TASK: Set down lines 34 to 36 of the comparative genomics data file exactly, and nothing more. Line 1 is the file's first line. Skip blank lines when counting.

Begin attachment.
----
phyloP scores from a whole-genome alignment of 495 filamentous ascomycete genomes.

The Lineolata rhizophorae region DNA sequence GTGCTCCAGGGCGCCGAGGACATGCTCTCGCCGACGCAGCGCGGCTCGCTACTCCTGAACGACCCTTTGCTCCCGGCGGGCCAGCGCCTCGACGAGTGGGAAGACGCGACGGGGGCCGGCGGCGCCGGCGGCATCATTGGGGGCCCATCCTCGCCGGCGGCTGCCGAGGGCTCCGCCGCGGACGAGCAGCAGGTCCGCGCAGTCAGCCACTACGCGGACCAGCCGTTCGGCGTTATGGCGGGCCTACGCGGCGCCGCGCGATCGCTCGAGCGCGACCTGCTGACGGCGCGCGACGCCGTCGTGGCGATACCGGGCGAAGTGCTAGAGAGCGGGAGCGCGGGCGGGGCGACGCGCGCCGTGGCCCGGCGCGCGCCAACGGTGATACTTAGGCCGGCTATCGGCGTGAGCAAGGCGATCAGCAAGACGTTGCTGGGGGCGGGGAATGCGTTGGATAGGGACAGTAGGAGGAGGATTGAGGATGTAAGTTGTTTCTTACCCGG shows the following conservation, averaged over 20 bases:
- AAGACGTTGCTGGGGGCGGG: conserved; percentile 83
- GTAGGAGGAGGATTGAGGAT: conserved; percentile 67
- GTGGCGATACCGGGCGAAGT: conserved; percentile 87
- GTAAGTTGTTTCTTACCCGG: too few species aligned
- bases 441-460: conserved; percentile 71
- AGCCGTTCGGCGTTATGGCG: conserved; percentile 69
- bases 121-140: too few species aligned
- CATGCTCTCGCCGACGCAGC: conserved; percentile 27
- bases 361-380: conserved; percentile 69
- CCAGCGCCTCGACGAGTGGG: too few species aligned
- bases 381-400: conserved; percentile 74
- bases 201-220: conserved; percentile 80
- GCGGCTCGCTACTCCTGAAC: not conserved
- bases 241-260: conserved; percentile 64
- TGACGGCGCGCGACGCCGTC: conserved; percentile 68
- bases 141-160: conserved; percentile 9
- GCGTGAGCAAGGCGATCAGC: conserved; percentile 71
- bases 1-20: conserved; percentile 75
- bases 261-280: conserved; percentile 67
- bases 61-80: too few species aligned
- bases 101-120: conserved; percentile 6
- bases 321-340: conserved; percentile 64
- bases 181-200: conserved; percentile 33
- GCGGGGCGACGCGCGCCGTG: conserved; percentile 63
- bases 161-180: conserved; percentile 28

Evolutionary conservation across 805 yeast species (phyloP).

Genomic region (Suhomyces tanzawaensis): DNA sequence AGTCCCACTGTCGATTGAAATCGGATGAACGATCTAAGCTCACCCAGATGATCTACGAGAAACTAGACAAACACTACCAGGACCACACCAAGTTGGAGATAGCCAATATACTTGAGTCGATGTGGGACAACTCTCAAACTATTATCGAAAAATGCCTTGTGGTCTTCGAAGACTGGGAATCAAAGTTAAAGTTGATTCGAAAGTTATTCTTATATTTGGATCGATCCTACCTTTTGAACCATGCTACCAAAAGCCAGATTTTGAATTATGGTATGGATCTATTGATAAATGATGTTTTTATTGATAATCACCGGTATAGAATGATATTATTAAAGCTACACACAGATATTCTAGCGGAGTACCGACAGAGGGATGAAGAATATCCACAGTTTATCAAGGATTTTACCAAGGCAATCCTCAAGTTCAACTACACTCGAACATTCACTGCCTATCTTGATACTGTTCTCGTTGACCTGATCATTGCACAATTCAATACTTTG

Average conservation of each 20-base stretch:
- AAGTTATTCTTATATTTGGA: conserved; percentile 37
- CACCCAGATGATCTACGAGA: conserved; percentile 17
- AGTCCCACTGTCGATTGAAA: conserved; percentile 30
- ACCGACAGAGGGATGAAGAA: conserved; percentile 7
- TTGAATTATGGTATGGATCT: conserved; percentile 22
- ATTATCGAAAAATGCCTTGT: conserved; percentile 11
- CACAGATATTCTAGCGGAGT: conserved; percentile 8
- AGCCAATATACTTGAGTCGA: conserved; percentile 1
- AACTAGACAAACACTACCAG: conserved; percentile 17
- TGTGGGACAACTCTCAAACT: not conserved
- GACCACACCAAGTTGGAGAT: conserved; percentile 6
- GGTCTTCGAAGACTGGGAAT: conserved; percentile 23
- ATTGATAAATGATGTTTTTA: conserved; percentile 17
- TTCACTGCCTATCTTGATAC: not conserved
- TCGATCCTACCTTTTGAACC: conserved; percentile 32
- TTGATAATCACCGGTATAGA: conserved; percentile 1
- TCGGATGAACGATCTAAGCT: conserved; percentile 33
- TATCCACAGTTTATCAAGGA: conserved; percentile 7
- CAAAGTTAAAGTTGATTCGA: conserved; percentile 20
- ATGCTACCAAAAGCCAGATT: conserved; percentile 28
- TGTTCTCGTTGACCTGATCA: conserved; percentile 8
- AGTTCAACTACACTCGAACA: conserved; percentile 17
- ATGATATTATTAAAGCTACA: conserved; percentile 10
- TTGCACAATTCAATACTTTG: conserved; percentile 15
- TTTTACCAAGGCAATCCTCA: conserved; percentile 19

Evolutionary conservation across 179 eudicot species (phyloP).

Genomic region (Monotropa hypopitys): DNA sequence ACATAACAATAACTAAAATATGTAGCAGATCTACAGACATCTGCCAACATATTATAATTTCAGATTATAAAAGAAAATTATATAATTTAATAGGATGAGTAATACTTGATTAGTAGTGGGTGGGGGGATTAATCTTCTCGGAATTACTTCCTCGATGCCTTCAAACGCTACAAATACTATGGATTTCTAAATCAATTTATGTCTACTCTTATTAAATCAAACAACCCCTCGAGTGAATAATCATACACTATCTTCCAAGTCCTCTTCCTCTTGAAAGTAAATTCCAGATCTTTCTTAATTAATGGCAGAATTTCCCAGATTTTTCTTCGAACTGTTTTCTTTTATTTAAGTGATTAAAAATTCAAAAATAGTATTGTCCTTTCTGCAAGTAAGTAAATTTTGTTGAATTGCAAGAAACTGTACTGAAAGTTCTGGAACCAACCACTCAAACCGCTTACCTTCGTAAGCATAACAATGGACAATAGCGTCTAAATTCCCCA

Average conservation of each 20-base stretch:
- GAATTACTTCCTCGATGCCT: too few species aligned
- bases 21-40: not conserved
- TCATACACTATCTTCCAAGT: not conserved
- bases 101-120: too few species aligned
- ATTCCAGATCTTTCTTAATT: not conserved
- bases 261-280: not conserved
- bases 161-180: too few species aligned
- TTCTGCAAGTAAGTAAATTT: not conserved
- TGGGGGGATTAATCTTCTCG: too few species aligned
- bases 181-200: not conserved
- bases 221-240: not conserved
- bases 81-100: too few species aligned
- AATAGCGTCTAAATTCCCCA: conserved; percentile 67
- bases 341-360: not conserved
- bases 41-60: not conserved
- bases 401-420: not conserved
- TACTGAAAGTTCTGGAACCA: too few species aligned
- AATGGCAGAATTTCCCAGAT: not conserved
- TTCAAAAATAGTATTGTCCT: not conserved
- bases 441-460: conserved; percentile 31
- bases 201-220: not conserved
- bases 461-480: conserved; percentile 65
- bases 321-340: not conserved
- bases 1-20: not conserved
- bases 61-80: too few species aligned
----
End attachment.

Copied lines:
- ACCGACAGAGGGATGAAGAA: conserved; percentile 7
- TTGAATTATGGTATGGATCT: conserved; percentile 22
- ATTATCGAAAAATGCCTTGT: conserved; percentile 11